I leave Deacon Chuck at the bunkhouse. He’s still passed out, but I see he has a message on his pager. The jumble of numbers means nothing. The only one who pages him is his supplier. Our supplier. I head to the motel, it’s back tattooed with racist graffiti, phone numbers offering various unlikely services. All scoured by the management and still easily decipherable. My father lived here for a time. I remember a bird I saw when I once went with him into the gulley behind the motel, right where I’m waiting now. That morning he found the bear traps with his metal detector and I saw the bird as bright red as the sun and it disappeared. I was worried the sun would disappear too since they looked the same. The whole world suddenly dark, a cave within a cave. There’s no bird today, no hint of apocalypse, just clouds limping by, a truck or two heading somewhere else, a tractor with giant wheels doddering up the middle of the street. It doesn’t matter. No one else is in a hurry to get by. I’ve met the supplier once. Massive man, a brute, larger than Deacon Chuck even, his face not quite right, brow broken, thick all over but with short jittery movements. He was afraid. Afraid of Deacon Chuck. I could see it on him and I wondered if I should be afraid of Deacon Chuck because if this gargoyle was afraid, what did that mean for me? Me the strawman. Me of punctured vein and wispy mind. The way the trees and the gulley and the motel sit are situated it feels like an office. The air is angry. I wait for a long time. A couple checks into the motel. They eye me. The man smiles and nods and then hustles the woman into room six. The lock clicks quick. I wish I had a Saxophone and knew how to play. Or maybe a white suit, a wide-brimmed, tasseled hat, and backup singers so I could serenade the couple. No one is afraid of you if you can make music. This of course isn’t true. I tell myself to stop lying. It’s midafternoon. The supplier isn’t coming. Some horse flies buzz around me, try to bite me behind the ear. I swat at them, tell them I’m not a horse. The couple walks out in fancy hiking gear. Patagonia. North Face. They startle to see me speaking with the flies. Don’t worry, I say, I’m your Mariachi. They hurry away and the woman dips into the motel office. I can hear her raised voice and it’s time to go. I walk home trying to avoid falling into the many different holes. They go all the way down and they’re everywhere, even if you can't see them. When I get back, the sky is red—radioactive red—the same armegeddon color when the bird disappeared. I look for Deacon Chuck. I find him off in the trees, his rifle trained on my chest. I thought you might be someone else, he says. Me too, I say.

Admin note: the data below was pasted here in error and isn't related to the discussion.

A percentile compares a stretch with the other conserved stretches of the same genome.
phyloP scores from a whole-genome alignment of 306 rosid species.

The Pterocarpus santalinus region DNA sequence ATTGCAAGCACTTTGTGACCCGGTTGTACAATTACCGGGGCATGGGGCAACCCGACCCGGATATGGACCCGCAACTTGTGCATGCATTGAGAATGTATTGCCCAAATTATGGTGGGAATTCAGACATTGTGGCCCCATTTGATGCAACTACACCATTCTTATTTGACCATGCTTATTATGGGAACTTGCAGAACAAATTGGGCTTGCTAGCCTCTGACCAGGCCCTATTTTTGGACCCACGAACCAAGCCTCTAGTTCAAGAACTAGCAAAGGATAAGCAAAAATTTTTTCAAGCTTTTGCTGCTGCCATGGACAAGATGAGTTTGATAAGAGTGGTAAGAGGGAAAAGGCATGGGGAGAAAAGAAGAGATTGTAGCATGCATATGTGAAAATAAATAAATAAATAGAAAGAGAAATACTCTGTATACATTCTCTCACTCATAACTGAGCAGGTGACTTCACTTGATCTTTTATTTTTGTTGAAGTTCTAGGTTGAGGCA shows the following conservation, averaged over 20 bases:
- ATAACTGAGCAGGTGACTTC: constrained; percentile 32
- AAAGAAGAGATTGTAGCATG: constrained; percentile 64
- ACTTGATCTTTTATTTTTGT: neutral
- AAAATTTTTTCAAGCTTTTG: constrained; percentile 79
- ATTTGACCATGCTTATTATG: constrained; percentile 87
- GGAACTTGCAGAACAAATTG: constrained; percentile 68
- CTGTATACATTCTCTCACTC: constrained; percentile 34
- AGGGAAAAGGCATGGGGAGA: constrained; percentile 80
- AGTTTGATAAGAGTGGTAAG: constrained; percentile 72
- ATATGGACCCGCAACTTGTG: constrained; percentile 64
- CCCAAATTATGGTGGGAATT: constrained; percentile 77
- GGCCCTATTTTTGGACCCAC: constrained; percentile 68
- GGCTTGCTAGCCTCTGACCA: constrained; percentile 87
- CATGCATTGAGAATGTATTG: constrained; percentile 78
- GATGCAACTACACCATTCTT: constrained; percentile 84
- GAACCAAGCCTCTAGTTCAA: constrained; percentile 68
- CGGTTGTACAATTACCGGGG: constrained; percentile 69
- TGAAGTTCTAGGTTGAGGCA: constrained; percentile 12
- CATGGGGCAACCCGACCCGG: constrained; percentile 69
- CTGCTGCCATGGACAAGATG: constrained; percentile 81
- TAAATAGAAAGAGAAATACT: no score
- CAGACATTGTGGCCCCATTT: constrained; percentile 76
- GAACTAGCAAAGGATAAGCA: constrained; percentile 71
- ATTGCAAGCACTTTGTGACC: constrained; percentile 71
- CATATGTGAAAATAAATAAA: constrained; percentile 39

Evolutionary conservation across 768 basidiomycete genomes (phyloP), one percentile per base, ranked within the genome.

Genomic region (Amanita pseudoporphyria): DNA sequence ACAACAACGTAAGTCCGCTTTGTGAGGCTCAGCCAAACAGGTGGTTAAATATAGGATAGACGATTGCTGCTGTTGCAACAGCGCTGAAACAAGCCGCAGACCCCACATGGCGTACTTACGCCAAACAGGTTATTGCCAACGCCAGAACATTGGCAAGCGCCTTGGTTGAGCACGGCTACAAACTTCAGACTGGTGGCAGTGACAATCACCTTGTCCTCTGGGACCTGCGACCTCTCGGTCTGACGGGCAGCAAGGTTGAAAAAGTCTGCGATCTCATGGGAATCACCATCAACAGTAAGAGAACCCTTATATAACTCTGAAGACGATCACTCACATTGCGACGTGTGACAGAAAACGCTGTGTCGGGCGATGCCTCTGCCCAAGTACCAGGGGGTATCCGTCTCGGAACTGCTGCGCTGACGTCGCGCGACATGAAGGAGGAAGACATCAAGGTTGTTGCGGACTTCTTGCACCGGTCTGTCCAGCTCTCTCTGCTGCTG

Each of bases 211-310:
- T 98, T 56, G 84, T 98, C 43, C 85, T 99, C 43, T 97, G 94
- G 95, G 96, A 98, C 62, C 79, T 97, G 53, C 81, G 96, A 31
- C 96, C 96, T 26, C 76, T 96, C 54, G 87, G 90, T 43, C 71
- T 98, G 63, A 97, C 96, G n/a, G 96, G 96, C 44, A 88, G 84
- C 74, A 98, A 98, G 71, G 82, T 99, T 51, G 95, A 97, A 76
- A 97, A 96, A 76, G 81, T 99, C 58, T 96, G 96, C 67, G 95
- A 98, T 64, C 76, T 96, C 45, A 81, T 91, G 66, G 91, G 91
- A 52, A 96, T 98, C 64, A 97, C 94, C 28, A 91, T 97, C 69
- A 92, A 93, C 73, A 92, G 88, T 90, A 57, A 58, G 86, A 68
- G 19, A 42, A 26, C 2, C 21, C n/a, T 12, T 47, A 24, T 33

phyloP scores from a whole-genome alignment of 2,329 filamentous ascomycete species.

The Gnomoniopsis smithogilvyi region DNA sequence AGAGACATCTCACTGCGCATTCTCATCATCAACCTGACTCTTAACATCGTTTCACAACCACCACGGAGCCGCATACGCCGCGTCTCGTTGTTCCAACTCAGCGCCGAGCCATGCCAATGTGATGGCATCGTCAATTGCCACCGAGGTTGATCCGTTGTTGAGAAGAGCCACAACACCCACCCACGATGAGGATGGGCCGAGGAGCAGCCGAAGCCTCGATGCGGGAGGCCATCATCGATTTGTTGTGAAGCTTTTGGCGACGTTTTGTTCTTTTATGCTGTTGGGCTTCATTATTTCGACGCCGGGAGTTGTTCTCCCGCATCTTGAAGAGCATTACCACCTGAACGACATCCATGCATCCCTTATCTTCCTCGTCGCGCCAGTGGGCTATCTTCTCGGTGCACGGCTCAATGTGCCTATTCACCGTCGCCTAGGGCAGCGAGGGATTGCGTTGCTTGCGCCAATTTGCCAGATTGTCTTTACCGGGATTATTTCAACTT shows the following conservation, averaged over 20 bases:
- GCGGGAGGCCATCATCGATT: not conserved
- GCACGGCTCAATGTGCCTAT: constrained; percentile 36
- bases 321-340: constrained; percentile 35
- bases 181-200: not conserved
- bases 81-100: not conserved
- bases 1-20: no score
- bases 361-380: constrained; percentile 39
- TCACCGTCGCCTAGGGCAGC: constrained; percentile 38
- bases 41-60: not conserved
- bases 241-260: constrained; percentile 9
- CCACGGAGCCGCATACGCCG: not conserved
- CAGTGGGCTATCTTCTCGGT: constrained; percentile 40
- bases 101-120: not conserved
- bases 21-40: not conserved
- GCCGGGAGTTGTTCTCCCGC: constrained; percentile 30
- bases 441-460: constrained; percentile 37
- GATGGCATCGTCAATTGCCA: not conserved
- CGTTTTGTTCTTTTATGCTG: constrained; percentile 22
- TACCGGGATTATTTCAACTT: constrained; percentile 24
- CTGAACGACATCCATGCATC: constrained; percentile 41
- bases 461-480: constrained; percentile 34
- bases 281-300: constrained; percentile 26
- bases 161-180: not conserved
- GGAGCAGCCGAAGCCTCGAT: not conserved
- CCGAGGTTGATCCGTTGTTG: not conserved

He’s pacing, wearing only an old, stained robe and workboots. Been talking for a while now but not to me, or maybe to me but I haven’t registered any of it. We’re missing it, he says. The big stuff, you know. The depth. We used to just tip our chins back and bellow. Sing. I knew all the words. So did you. He’s sipping homemade applewine out of a fake crystal goblet he likely stole. Or maybe it’s his grandmother’s and she didn’t know it wasn’t real. He looks wild for this early. The bunkhouse weighs on us, leaning, whispering doggedly with all of its failings. Let’s go. Let’s go to church. No. I’ve got a better idea. He grabs his rifle and heads out. We follow animal trails to a back road with cattle guard, past some shacks with old, weight-bearing political signs and up, and up, and up. Birds titter at us and I throw stones back at them. Once I tried to give a goose a candy cane and it bit me. Now I am wary of anything with hollow bones. Some horses are tied to a post. We release them but they don’t go anywhere. We climb a sheer rock face by shoving our hands into crevices. We find a lighthouse among the trees but there’s no body of water anywhere close. The lighthouse keeper is eating ribs with his feet dangling like a child. He doesn’t wave. Night falls. Even the lighthouse’s swinging light doesn’t reach us now. But we see something up ahead. Another lighthouse maybe? It’s a huge structure like an electrical transformer out here alone in the woods. It’s not alone, Deacon Chuck says. This is the bottom light in a series of that cross you can see over route twelve at night. I nod and tell him we could have driven to see the whole thing all together, picked up some fries. That’s the problem with most folks, he says, lack of action. People assume righteousness is being without. Without evil. Without sin. But that’s not it at all. Righteousness is about doing. Doing Good. Moving in the world. Moving the world toward something better. Making things happen. He sets his rifle down against a tree trunk. I pick it up. My first shot misses, but the second lands. All sparks. And then quiet. I give the gun back to Deacon Chuck and hold my finger to my lips. What? he says. But I don’t answer. I’m listening for my first shot that missed, whistling up and up and up into the dark.